What's next for Boylen? Will he stop a game in the middle and just leave?  Move into Jabari Parker's house so he can tell him to pick his knees up for godssake pick your GODDAMN KNEES UP?  Will he burst forth from Zach Lavine's chest while angrily tooting a whistle?

Is there a worse archetype in sports than the Bald Asshole coach, the guy who decides he's not gonna have any LOLLYGAGGING around here? Is there anything more absurd in the NBA, where multi-millionaire adults are really going to listen to some glistening sausage casing who looks like the alderman's brother-in-law who is somehow on the payroll?  And, this is a completely unrelated subject, but what are the odds that the Bulls have interim coaches named Jim Boylan and Jim Boylen and they are two different guys because honestly before Coach Tugboat came in there and started throwing things that simple fact broke my brain for several hours?

The answer to all of those questions is John Paxson.  Paxson loves this shit.  A guy who literally choked a coach and who has spent the past two decades in Chicago playing dumb macho headgames absolutely loves it when he opens the door and some guy who is already putting fist dents into a filing cabinet has prepared a rhyme about how every player is dogshit DOGSHIT.  Perhaps we can find a the biggest, baldest asshole humanly possible, just a smooth-headed maniac radiating spittle and sprouting auxiliary whistles, just a nine-foot colossus who is so angry that he must be wheeled around in a plexiglass box to prevent him from causing millions of dollars of property damage at all times to come in and yell at John Paxson two inches from his face while blasting on a whistle and punching the walls of his traveling prison-box and telling Paxson to stop running this basketball team like a goddamned opera.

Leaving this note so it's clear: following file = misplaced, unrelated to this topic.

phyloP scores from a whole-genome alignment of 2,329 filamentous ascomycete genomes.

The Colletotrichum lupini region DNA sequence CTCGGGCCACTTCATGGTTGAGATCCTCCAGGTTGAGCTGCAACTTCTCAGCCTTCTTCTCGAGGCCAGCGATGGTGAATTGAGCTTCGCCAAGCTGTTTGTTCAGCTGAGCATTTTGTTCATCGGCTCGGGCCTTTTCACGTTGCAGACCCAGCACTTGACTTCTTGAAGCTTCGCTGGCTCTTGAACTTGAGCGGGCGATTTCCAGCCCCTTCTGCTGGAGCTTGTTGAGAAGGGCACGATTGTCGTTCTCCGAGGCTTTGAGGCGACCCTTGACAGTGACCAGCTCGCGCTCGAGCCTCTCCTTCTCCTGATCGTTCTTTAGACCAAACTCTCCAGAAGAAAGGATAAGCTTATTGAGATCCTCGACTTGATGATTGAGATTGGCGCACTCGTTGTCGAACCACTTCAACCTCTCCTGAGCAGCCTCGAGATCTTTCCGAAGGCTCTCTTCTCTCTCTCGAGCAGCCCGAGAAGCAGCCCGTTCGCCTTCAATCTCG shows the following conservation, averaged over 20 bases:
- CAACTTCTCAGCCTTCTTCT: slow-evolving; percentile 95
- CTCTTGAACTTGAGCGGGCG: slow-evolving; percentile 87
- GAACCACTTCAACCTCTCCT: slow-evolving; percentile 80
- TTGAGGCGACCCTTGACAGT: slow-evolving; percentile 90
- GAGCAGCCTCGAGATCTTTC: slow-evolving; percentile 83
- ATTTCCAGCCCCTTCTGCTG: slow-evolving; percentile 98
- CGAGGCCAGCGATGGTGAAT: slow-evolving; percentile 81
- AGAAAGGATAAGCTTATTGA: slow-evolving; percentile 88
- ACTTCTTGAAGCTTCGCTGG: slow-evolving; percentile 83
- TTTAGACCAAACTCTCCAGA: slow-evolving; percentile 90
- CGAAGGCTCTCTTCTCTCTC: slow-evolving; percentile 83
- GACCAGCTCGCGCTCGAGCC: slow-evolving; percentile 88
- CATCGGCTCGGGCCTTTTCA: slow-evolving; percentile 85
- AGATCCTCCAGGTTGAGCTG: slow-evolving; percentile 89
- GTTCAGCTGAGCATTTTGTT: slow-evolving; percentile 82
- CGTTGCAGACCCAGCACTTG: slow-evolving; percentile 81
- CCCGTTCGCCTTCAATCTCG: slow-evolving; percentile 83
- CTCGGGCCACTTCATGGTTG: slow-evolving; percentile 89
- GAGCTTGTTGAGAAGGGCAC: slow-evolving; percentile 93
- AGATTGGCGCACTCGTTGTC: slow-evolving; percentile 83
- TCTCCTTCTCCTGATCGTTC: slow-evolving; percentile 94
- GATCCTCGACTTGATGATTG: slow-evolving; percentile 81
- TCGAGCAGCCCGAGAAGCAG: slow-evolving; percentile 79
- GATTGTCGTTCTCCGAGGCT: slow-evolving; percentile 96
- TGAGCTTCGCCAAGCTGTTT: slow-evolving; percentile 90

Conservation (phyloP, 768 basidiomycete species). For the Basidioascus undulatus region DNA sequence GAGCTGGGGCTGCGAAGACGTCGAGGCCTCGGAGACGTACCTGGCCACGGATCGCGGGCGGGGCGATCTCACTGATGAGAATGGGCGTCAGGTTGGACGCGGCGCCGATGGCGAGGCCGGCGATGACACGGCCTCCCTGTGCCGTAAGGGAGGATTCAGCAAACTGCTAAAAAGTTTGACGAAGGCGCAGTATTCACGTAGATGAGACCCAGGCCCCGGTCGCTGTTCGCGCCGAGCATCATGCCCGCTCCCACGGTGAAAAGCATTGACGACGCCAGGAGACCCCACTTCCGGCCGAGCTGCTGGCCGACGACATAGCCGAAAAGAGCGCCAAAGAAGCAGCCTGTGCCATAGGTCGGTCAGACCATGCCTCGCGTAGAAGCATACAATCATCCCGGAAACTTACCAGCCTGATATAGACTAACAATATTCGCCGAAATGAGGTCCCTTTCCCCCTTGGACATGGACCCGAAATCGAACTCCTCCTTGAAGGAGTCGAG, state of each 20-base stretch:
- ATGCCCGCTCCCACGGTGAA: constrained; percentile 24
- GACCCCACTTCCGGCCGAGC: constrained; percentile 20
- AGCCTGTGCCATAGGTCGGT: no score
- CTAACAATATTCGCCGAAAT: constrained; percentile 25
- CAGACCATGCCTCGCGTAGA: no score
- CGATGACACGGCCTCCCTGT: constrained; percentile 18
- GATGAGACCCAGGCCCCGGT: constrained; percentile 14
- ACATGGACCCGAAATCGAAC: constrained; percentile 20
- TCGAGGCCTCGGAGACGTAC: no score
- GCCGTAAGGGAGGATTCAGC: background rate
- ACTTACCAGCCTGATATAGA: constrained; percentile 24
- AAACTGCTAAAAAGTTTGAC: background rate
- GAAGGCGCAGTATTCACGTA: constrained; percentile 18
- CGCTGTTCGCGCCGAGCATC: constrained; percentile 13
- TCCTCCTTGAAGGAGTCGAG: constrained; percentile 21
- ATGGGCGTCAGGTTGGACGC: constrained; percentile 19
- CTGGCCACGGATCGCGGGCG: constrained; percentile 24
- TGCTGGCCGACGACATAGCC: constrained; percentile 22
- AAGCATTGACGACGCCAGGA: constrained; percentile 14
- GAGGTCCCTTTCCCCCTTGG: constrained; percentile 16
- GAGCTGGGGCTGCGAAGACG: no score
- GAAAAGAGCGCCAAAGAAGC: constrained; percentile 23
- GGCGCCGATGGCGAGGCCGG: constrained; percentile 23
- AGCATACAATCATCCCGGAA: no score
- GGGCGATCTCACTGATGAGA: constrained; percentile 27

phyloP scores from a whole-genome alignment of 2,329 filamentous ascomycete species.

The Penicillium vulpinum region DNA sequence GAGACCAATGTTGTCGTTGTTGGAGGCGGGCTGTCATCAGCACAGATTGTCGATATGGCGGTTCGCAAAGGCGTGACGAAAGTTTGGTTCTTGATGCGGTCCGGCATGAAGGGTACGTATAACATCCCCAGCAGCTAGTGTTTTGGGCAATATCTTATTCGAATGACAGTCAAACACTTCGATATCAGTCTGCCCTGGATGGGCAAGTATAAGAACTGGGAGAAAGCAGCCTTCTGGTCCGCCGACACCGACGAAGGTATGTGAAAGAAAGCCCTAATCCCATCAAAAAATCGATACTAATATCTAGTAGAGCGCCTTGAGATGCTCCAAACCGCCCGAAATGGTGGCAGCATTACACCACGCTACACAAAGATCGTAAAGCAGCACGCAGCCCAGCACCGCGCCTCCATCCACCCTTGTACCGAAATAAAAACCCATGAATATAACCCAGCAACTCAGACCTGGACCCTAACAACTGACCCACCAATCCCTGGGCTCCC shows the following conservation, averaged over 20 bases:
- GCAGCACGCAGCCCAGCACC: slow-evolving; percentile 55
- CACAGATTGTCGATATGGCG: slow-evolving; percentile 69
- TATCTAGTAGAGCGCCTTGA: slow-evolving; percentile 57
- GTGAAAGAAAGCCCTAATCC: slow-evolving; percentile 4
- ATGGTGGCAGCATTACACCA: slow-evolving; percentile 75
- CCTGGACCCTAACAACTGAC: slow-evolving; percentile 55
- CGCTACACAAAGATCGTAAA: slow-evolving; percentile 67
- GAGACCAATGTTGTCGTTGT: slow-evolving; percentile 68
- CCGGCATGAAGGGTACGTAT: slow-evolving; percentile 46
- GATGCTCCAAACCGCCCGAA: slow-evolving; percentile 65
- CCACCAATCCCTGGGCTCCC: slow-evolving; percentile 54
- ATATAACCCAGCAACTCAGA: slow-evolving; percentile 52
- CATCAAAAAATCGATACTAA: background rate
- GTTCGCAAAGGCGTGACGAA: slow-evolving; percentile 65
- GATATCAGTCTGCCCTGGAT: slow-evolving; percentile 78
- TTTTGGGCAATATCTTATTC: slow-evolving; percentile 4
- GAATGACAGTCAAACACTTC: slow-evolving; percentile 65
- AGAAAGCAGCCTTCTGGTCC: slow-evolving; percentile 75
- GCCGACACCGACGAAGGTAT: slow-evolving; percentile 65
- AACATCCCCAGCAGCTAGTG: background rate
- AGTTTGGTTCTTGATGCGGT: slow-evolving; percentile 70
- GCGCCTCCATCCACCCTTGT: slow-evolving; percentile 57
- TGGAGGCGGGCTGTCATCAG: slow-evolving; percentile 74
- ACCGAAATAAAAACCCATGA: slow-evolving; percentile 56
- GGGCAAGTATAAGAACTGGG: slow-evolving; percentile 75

Saturday, December 1, 2018